Contactless in Austin: The future is here

I spent the last 7 days using a Samsung Galaxy S4 phone equipped with NFC and the Isis mobile wallet to pay for a lot of things. Sponsored by Gemalto as part of their Contactless Challenge, I got pretty comfortable using the phone to pay for things like meals, haircuts, movies and more. Over the course of those seven days, I had no issues using this new technology.

Going into the challenge I had reservations about any of this working. To say that my expectations were low is an understatement. So why would I agree to do this challenge if I thought the technology would fail? Good question. I think I really wanted to believe it would work, I love the idea of being able to leave my wallet at home and only carry my smartphone. It would be liberating. I’m also passionate about technology and an early adopter of things. I’m okay with something is rough around the edges.

For the challenge I used an Android phone which had NFC built-in. My own personal phone is an iPhone 5 which does not support NFC. There are plans to produce a snap on case which supports the capabilities and features required to make NFC work on the iPhone. I got to play around with a prototype during the Whole Foods challenge and it worked perfectly. I’m all over that when they release it which hopefully will be soon.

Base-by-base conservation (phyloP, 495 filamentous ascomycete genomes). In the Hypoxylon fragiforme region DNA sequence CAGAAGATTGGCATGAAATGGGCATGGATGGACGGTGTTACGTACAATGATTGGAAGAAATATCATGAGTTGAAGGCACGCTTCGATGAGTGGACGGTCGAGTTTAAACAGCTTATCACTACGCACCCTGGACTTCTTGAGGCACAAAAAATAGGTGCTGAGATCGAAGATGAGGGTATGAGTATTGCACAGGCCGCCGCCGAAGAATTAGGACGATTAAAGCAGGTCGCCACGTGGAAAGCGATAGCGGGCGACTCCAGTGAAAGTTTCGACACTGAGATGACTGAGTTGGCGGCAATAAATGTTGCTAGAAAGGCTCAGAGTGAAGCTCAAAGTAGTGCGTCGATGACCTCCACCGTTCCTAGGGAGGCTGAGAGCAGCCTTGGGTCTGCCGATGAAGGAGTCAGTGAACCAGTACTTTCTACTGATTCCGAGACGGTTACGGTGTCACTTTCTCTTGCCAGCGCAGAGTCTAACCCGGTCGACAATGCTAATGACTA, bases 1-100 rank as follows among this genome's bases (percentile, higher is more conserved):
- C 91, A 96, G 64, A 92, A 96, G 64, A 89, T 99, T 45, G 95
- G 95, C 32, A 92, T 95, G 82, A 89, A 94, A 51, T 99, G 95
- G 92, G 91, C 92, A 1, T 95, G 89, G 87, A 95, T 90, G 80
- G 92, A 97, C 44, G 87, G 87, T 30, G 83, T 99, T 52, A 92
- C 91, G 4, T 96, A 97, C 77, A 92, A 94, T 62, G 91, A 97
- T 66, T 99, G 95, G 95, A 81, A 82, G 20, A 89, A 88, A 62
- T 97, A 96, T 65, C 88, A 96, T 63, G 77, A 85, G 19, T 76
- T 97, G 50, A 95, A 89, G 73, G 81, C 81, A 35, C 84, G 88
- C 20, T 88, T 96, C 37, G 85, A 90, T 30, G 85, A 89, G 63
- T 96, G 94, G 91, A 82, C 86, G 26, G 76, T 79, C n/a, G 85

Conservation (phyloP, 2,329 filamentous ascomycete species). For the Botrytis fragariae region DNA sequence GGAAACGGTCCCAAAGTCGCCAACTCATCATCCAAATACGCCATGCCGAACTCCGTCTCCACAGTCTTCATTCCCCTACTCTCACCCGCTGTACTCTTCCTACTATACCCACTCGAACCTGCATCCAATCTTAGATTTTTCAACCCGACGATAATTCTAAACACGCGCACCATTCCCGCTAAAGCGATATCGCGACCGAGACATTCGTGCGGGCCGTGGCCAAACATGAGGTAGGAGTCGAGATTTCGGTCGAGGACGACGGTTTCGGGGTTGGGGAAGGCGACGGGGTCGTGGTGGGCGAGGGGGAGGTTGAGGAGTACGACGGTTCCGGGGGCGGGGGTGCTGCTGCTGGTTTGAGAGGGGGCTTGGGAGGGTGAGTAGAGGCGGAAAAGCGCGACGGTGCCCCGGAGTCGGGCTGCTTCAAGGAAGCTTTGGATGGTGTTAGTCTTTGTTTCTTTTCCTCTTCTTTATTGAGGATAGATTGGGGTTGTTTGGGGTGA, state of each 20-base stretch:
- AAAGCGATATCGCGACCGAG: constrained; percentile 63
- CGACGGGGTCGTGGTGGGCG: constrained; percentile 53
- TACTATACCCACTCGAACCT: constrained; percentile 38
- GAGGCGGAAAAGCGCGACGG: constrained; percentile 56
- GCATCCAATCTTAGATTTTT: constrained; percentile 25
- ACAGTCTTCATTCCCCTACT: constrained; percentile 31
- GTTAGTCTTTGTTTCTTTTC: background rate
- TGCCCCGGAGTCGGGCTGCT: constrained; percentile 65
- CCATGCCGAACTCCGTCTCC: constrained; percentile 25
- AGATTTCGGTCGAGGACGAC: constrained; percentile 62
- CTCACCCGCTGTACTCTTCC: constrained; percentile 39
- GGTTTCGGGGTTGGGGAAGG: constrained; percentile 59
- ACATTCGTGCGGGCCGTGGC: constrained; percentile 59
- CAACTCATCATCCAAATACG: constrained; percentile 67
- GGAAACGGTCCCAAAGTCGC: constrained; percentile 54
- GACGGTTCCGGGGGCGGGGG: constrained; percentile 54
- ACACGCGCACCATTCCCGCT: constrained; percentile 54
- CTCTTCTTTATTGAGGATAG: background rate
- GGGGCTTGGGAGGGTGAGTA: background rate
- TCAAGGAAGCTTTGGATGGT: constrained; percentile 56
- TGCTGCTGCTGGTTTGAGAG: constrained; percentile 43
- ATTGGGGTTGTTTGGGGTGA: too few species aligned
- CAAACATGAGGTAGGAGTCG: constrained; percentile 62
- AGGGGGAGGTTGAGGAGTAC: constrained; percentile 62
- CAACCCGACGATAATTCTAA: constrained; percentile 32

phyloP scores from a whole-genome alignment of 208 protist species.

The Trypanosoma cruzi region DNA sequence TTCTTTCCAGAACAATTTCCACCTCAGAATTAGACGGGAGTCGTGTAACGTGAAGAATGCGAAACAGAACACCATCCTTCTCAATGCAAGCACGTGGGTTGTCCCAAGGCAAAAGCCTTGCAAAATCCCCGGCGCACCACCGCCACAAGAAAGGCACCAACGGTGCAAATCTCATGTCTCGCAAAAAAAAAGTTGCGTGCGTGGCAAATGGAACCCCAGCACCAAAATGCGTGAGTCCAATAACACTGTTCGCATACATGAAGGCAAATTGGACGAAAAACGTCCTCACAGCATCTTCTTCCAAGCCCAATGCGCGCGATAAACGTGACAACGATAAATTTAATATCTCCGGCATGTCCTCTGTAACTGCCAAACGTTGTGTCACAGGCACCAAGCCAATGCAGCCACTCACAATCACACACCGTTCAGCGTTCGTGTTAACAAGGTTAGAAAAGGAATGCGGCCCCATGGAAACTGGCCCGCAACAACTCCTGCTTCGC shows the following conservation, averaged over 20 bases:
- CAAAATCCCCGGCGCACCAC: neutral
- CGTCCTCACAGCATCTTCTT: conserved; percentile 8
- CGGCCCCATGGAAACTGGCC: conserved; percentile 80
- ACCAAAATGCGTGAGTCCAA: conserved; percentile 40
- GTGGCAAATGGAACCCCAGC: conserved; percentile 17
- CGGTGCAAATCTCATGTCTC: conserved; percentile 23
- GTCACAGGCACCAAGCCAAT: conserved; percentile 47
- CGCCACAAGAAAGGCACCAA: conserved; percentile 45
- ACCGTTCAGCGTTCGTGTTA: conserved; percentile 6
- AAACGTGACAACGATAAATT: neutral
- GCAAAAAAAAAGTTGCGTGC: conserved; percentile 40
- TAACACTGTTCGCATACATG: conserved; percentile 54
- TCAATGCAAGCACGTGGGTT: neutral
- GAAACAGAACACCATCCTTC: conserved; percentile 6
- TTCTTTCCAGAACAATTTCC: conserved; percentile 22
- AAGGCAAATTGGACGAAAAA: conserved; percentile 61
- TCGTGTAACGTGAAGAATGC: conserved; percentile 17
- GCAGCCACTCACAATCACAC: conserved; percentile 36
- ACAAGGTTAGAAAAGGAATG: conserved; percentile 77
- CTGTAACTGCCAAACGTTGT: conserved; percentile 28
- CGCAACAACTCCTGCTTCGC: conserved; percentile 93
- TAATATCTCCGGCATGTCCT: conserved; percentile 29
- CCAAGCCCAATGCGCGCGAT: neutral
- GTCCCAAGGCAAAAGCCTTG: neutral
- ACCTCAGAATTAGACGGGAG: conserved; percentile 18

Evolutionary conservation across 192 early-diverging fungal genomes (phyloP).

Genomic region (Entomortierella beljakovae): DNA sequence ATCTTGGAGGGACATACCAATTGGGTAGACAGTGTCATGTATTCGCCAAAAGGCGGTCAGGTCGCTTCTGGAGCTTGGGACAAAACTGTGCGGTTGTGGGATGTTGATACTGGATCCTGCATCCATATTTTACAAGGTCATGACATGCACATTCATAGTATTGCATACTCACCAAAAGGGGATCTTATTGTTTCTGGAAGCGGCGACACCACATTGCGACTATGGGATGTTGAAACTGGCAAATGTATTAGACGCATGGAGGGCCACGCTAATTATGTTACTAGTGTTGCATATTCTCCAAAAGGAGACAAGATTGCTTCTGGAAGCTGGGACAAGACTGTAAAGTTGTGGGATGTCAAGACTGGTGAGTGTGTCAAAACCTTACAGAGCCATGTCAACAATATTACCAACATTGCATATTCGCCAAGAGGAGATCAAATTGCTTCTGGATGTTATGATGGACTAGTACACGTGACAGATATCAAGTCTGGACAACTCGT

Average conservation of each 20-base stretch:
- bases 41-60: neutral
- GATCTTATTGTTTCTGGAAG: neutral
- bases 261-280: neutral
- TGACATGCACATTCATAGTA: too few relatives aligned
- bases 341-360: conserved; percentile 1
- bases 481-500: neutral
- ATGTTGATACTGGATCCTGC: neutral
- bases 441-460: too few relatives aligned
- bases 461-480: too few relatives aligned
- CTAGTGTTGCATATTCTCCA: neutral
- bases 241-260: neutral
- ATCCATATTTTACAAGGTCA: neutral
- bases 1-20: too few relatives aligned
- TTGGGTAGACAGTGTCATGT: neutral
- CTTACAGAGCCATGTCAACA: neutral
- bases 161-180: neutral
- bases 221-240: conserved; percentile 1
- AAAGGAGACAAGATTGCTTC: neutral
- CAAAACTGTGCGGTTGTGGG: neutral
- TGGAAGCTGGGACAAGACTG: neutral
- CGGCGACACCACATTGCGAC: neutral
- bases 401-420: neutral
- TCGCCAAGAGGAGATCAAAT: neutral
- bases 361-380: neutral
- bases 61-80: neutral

This is an iPhone 4 inside a special case which gives it NFC and Contactless Payment support.

This is an iPhone 4 inside a special case which gives it NFC and Contactless Payment support.

When I was at Whole Foods, one of the cashiers mentioned that the American Express cards which have wireless chips in them process very slowly. She thought the Isis enabled phones were the fastest form of payment that a customer could use. They go through very quickly. I agreed.

This technology is ready for mainstream. In fact the only real thing holding it back is that not all merchants accept it. I see that changing over time as merchants upgrade their credit card terminals to ones that support wireless forms of payment. This will happen automatically but it could take a while before it is ubiquitous. Until then its like trying to use a Diner Club Card. Nobody really accepts it.

The stakes are high for wireless payment. Companies like Google and Square are also trying to own a share of this market with their own solutions. If I had to bet now I’d say that Isis is the standard that we’ll all be using a few years from now. Maybe even sooner.

Published by joshkerr

Josh is an 8x startup founder and angel investor.

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